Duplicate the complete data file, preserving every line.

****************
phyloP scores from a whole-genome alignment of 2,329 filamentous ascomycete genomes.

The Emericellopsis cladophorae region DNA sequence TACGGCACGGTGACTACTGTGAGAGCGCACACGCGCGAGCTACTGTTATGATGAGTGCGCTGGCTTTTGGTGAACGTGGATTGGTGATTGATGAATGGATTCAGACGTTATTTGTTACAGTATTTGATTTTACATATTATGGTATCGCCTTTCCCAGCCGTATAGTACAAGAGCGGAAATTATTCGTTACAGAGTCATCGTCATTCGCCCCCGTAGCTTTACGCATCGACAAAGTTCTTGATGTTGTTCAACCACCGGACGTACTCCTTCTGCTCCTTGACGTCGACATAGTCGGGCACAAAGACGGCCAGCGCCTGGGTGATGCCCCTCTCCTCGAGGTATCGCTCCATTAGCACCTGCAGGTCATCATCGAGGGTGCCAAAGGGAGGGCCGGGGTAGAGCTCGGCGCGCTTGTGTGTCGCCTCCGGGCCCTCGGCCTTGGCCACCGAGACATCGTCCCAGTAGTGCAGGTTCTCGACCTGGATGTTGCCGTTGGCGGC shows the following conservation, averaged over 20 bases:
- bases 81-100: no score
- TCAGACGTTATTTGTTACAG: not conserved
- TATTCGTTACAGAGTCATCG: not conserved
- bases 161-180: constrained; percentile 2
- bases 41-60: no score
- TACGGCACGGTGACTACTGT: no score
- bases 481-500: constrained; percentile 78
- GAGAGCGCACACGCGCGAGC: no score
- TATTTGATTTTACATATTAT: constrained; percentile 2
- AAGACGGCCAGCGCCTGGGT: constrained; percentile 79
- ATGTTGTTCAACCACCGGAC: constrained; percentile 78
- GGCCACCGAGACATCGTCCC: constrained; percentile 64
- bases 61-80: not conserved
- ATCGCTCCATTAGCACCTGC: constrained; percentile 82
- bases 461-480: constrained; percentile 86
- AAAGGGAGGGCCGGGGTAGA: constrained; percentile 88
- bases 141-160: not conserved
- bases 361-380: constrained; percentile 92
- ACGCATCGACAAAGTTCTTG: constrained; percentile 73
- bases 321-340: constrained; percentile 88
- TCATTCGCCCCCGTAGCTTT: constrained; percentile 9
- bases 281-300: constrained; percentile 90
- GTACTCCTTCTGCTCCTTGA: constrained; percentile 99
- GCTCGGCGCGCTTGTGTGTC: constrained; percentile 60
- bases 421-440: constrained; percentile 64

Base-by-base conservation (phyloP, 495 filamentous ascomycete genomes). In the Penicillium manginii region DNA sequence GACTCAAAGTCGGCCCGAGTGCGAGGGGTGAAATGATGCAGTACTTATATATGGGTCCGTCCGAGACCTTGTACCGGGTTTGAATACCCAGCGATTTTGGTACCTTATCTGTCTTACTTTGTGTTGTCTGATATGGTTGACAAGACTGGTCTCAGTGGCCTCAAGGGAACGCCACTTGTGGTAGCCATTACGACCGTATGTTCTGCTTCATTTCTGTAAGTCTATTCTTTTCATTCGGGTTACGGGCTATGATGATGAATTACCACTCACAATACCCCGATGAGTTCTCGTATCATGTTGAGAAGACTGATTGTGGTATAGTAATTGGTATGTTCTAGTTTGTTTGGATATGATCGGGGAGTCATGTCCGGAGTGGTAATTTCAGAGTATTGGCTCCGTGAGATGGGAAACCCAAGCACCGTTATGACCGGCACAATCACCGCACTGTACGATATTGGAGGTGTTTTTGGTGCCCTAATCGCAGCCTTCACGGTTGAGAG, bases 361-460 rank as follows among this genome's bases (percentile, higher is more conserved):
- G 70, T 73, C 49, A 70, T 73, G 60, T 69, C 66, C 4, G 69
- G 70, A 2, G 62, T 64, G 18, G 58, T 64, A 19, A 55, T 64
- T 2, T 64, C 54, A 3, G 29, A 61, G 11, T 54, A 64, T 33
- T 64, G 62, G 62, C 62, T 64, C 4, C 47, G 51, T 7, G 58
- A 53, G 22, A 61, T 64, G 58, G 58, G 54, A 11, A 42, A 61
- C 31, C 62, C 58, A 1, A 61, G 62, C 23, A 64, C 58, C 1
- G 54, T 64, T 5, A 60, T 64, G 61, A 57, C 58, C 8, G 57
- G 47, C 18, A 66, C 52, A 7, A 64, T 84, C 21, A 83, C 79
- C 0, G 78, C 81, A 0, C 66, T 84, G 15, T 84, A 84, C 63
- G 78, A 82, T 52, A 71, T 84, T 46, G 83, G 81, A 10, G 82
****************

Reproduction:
phyloP scores from a whole-genome alignment of 2,329 filamentous ascomycete genomes.

The Emericellopsis cladophorae region DNA sequence TACGGCACGGTGACTACTGTGAGAGCGCACACGCGCGAGCTACTGTTATGATGAGTGCGCTGGCTTTTGGTGAACGTGGATTGGTGATTGATGAATGGATTCAGACGTTATTTGTTACAGTATTTGATTTTACATATTATGGTATCGCCTTTCCCAGCCGTATAGTACAAGAGCGGAAATTATTCGTTACAGAGTCATCGTCATTCGCCCCCGTAGCTTTACGCATCGACAAAGTTCTTGATGTTGTTCAACCACCGGACGTACTCCTTCTGCTCCTTGACGTCGACATAGTCGGGCACAAAGACGGCCAGCGCCTGGGTGATGCCCCTCTCCTCGAGGTATCGCTCCATTAGCACCTGCAGGTCATCATCGAGGGTGCCAAAGGGAGGGCCGGGGTAGAGCTCGGCGCGCTTGTGTGTCGCCTCCGGGCCCTCGGCCTTGGCCACCGAGACATCGTCCCAGTAGTGCAGGTTCTCGACCTGGATGTTGCCGTTGGCGGC shows the following conservation, averaged over 20 bases:
- bases 81-100: no score
- TCAGACGTTATTTGTTACAG: not conserved
- TATTCGTTACAGAGTCATCG: not conserved
- bases 161-180: constrained; percentile 2
- bases 41-60: no score
- TACGGCACGGTGACTACTGT: no score
- bases 481-500: constrained; percentile 78
- GAGAGCGCACACGCGCGAGC: no score
- TATTTGATTTTACATATTAT: constrained; percentile 2
- AAGACGGCCAGCGCCTGGGT: constrained; percentile 79
- ATGTTGTTCAACCACCGGAC: constrained; percentile 78
- GGCCACCGAGACATCGTCCC: constrained; percentile 64
- bases 61-80: not conserved
- ATCGCTCCATTAGCACCTGC: constrained; percentile 82
- bases 461-480: constrained; percentile 86
- AAAGGGAGGGCCGGGGTAGA: constrained; percentile 88
- bases 141-160: not conserved
- bases 361-380: constrained; percentile 92
- ACGCATCGACAAAGTTCTTG: constrained; percentile 73
- bases 321-340: constrained; percentile 88
- TCATTCGCCCCCGTAGCTTT: constrained; percentile 9
- bases 281-300: constrained; percentile 90
- GTACTCCTTCTGCTCCTTGA: constrained; percentile 99
- GCTCGGCGCGCTTGTGTGTC: constrained; percentile 60
- bases 421-440: constrained; percentile 64

Base-by-base conservation (phyloP, 495 filamentous ascomycete genomes). In the Penicillium manginii region DNA sequence GACTCAAAGTCGGCCCGAGTGCGAGGGGTGAAATGATGCAGTACTTATATATGGGTCCGTCCGAGACCTTGTACCGGGTTTGAATACCCAGCGATTTTGGTACCTTATCTGTCTTACTTTGTGTTGTCTGATATGGTTGACAAGACTGGTCTCAGTGGCCTCAAGGGAACGCCACTTGTGGTAGCCATTACGACCGTATGTTCTGCTTCATTTCTGTAAGTCTATTCTTTTCATTCGGGTTACGGGCTATGATGATGAATTACCACTCACAATACCCCGATGAGTTCTCGTATCATGTTGAGAAGACTGATTGTGGTATAGTAATTGGTATGTTCTAGTTTGTTTGGATATGATCGGGGAGTCATGTCCGGAGTGGTAATTTCAGAGTATTGGCTCCGTGAGATGGGAAACCCAAGCACCGTTATGACCGGCACAATCACCGCACTGTACGATATTGGAGGTGTTTTTGGTGCCCTAATCGCAGCCTTCACGGTTGAGAG, bases 361-460 rank as follows among this genome's bases (percentile, higher is more conserved):
- G 70, T 73, C 49, A 70, T 73, G 60, T 69, C 66, C 4, G 69
- G 70, A 2, G 62, T 64, G 18, G 58, T 64, A 19, A 55, T 64
- T 2, T 64, C 54, A 3, G 29, A 61, G 11, T 54, A 64, T 33
- T 64, G 62, G 62, C 62, T 64, C 4, C 47, G 51, T 7, G 58
- A 53, G 22, A 61, T 64, G 58, G 58, G 54, A 11, A 42, A 61
- C 31, C 62, C 58, A 1, A 61, G 62, C 23, A 64, C 58, C 1
- G 54, T 64, T 5, A 60, T 64, G 61, A 57, C 58, C 8, G 57
- G 47, C 18, A 66, C 52, A 7, A 64, T 84, C 21, A 83, C 79
- C 0, G 78, C 81, A 0, C 66, T 84, G 15, T 84, A 84, C 63
- G 78, A 82, T 52, A 71, T 84, T 46, G 83, G 81, A 10, G 82